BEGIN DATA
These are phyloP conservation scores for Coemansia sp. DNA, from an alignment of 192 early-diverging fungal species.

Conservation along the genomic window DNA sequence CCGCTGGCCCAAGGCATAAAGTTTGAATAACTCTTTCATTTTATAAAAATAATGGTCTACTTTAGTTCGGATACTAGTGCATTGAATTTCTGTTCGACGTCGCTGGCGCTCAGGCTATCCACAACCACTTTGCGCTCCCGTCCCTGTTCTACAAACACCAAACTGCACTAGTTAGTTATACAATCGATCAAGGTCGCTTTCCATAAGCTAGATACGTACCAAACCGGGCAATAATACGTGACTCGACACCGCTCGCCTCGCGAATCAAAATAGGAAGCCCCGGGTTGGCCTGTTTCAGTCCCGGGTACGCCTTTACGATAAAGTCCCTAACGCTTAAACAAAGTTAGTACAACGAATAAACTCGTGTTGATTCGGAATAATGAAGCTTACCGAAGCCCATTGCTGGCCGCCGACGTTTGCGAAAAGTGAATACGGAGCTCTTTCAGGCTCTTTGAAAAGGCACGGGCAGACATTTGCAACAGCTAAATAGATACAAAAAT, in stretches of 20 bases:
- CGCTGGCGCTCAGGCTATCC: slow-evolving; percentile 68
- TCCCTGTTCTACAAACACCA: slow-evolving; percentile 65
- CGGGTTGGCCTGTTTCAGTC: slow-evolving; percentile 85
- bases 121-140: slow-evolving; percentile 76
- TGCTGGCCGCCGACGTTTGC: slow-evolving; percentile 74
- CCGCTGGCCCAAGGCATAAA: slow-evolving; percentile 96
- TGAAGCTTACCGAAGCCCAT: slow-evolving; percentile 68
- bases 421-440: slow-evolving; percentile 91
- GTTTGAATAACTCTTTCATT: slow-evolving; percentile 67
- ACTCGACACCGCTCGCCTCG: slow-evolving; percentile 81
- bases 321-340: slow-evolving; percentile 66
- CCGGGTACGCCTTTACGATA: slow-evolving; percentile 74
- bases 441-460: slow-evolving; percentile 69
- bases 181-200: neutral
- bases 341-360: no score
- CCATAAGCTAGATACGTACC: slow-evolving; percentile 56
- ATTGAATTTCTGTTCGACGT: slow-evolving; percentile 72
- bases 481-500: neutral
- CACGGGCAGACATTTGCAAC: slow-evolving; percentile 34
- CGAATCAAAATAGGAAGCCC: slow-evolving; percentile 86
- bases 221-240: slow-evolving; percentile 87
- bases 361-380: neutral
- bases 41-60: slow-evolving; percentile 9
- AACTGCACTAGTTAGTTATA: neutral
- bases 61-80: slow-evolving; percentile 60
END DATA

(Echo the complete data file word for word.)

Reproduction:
These are phyloP conservation scores for Coemansia sp. DNA, from an alignment of 192 early-diverging fungal species.

Conservation along the genomic window DNA sequence CCGCTGGCCCAAGGCATAAAGTTTGAATAACTCTTTCATTTTATAAAAATAATGGTCTACTTTAGTTCGGATACTAGTGCATTGAATTTCTGTTCGACGTCGCTGGCGCTCAGGCTATCCACAACCACTTTGCGCTCCCGTCCCTGTTCTACAAACACCAAACTGCACTAGTTAGTTATACAATCGATCAAGGTCGCTTTCCATAAGCTAGATACGTACCAAACCGGGCAATAATACGTGACTCGACACCGCTCGCCTCGCGAATCAAAATAGGAAGCCCCGGGTTGGCCTGTTTCAGTCCCGGGTACGCCTTTACGATAAAGTCCCTAACGCTTAAACAAAGTTAGTACAACGAATAAACTCGTGTTGATTCGGAATAATGAAGCTTACCGAAGCCCATTGCTGGCCGCCGACGTTTGCGAAAAGTGAATACGGAGCTCTTTCAGGCTCTTTGAAAAGGCACGGGCAGACATTTGCAACAGCTAAATAGATACAAAAAT, in stretches of 20 bases:
- CGCTGGCGCTCAGGCTATCC: slow-evolving; percentile 68
- TCCCTGTTCTACAAACACCA: slow-evolving; percentile 65
- CGGGTTGGCCTGTTTCAGTC: slow-evolving; percentile 85
- bases 121-140: slow-evolving; percentile 76
- TGCTGGCCGCCGACGTTTGC: slow-evolving; percentile 74
- CCGCTGGCCCAAGGCATAAA: slow-evolving; percentile 96
- TGAAGCTTACCGAAGCCCAT: slow-evolving; percentile 68
- bases 421-440: slow-evolving; percentile 91
- GTTTGAATAACTCTTTCATT: slow-evolving; percentile 67
- ACTCGACACCGCTCGCCTCG: slow-evolving; percentile 81
- bases 321-340: slow-evolving; percentile 66
- CCGGGTACGCCTTTACGATA: slow-evolving; percentile 74
- bases 441-460: slow-evolving; percentile 69
- bases 181-200: neutral
- bases 341-360: no score
- CCATAAGCTAGATACGTACC: slow-evolving; percentile 56
- ATTGAATTTCTGTTCGACGT: slow-evolving; percentile 72
- bases 481-500: neutral
- CACGGGCAGACATTTGCAAC: slow-evolving; percentile 34
- CGAATCAAAATAGGAAGCCC: slow-evolving; percentile 86
- bases 221-240: slow-evolving; percentile 87
- bases 361-380: neutral
- bases 41-60: slow-evolving; percentile 9
- AACTGCACTAGTTAGTTATA: neutral
- bases 61-80: slow-evolving; percentile 60